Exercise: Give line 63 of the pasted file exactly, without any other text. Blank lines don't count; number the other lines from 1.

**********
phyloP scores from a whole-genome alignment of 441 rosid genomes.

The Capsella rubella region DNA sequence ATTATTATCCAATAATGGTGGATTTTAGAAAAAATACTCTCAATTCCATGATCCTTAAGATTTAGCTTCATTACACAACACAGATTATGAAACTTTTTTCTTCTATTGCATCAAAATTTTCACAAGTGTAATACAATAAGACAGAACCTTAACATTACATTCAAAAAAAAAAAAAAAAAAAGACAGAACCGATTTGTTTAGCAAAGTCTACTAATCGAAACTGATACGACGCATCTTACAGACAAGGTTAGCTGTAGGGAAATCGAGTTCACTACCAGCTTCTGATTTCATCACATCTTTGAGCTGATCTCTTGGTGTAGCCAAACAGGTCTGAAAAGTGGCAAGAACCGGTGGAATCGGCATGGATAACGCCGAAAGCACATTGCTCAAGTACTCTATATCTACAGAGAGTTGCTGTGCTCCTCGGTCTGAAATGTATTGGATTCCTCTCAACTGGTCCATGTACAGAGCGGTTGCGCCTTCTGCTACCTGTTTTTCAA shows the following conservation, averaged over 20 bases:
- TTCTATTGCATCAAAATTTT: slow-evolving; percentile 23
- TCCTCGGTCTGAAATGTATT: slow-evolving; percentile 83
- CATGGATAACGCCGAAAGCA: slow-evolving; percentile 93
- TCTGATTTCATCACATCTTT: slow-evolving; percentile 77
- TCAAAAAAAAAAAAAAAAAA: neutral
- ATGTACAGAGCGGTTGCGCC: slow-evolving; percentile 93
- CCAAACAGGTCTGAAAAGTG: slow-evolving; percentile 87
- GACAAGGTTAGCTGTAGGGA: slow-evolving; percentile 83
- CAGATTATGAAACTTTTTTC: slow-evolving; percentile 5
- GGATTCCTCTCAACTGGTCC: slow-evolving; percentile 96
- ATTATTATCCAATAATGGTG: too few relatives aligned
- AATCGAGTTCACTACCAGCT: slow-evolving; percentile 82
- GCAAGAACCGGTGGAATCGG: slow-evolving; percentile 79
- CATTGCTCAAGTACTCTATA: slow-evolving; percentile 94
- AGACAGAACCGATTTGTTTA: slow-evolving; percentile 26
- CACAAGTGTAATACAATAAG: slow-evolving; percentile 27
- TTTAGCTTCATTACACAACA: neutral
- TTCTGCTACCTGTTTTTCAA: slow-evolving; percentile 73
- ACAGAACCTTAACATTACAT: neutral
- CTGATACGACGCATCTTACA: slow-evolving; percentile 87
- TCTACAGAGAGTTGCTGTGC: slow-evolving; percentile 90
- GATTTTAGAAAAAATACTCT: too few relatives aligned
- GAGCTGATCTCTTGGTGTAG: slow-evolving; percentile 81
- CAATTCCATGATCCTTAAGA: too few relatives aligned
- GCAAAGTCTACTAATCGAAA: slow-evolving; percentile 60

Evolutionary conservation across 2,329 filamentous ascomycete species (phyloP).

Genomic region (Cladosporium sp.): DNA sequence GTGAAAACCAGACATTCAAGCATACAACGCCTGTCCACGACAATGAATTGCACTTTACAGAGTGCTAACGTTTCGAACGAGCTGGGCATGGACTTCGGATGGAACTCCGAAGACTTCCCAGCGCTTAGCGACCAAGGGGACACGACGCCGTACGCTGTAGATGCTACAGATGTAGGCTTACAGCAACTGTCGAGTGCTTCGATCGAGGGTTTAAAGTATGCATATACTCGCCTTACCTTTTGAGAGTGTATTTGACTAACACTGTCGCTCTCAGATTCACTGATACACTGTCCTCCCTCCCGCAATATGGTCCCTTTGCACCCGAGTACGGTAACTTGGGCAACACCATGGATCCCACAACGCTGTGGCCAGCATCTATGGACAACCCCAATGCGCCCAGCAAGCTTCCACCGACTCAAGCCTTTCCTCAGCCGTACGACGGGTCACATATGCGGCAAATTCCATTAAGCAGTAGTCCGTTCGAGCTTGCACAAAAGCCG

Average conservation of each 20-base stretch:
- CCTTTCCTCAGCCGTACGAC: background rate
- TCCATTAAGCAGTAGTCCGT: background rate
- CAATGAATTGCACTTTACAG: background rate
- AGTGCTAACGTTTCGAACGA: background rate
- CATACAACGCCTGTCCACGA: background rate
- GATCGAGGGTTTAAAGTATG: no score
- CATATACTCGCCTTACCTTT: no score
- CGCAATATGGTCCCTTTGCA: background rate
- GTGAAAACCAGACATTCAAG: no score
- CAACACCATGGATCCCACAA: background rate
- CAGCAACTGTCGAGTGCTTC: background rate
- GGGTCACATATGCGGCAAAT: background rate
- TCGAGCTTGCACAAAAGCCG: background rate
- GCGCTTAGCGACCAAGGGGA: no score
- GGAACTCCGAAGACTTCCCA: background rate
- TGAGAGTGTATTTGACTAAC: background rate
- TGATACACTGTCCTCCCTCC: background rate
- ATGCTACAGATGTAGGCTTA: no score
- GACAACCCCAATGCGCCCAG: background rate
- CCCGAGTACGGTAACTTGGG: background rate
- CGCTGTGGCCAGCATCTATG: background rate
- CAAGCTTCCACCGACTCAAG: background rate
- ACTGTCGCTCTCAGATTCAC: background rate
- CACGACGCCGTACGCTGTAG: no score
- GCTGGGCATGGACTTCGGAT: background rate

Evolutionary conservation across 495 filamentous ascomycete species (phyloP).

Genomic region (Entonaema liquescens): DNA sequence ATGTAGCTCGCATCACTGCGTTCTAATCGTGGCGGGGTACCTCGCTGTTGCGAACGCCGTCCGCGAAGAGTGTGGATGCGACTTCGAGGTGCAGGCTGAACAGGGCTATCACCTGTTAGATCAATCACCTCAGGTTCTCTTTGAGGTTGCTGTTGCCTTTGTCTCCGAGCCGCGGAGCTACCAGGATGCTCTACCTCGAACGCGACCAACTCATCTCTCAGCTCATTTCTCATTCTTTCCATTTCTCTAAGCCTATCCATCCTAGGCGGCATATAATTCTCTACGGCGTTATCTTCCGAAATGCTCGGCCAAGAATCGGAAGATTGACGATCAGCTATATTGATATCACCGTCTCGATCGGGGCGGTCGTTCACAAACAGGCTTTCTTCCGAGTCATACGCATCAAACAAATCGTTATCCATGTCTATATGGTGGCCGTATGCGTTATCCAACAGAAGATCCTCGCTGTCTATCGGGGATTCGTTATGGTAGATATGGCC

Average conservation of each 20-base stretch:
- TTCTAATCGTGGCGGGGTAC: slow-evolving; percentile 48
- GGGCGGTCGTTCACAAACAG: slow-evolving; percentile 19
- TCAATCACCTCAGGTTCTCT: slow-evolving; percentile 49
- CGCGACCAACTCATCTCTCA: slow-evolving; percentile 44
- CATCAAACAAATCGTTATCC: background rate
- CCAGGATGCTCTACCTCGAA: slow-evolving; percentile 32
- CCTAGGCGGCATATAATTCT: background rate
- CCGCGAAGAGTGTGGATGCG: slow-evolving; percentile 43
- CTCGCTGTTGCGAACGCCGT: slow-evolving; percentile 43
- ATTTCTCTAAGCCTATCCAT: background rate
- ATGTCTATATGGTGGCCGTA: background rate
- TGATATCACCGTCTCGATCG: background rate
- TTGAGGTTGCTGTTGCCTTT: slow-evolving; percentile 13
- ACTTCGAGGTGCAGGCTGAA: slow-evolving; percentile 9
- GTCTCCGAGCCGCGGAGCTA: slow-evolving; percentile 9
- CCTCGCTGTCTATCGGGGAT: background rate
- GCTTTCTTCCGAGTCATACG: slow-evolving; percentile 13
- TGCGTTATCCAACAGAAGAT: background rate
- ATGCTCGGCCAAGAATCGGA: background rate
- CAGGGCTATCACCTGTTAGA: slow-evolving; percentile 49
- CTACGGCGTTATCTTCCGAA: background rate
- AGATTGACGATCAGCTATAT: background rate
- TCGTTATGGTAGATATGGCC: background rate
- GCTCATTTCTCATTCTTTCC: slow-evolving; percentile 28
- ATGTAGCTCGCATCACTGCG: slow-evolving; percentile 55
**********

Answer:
- CATCAAACAAATCGTTATCC: background rate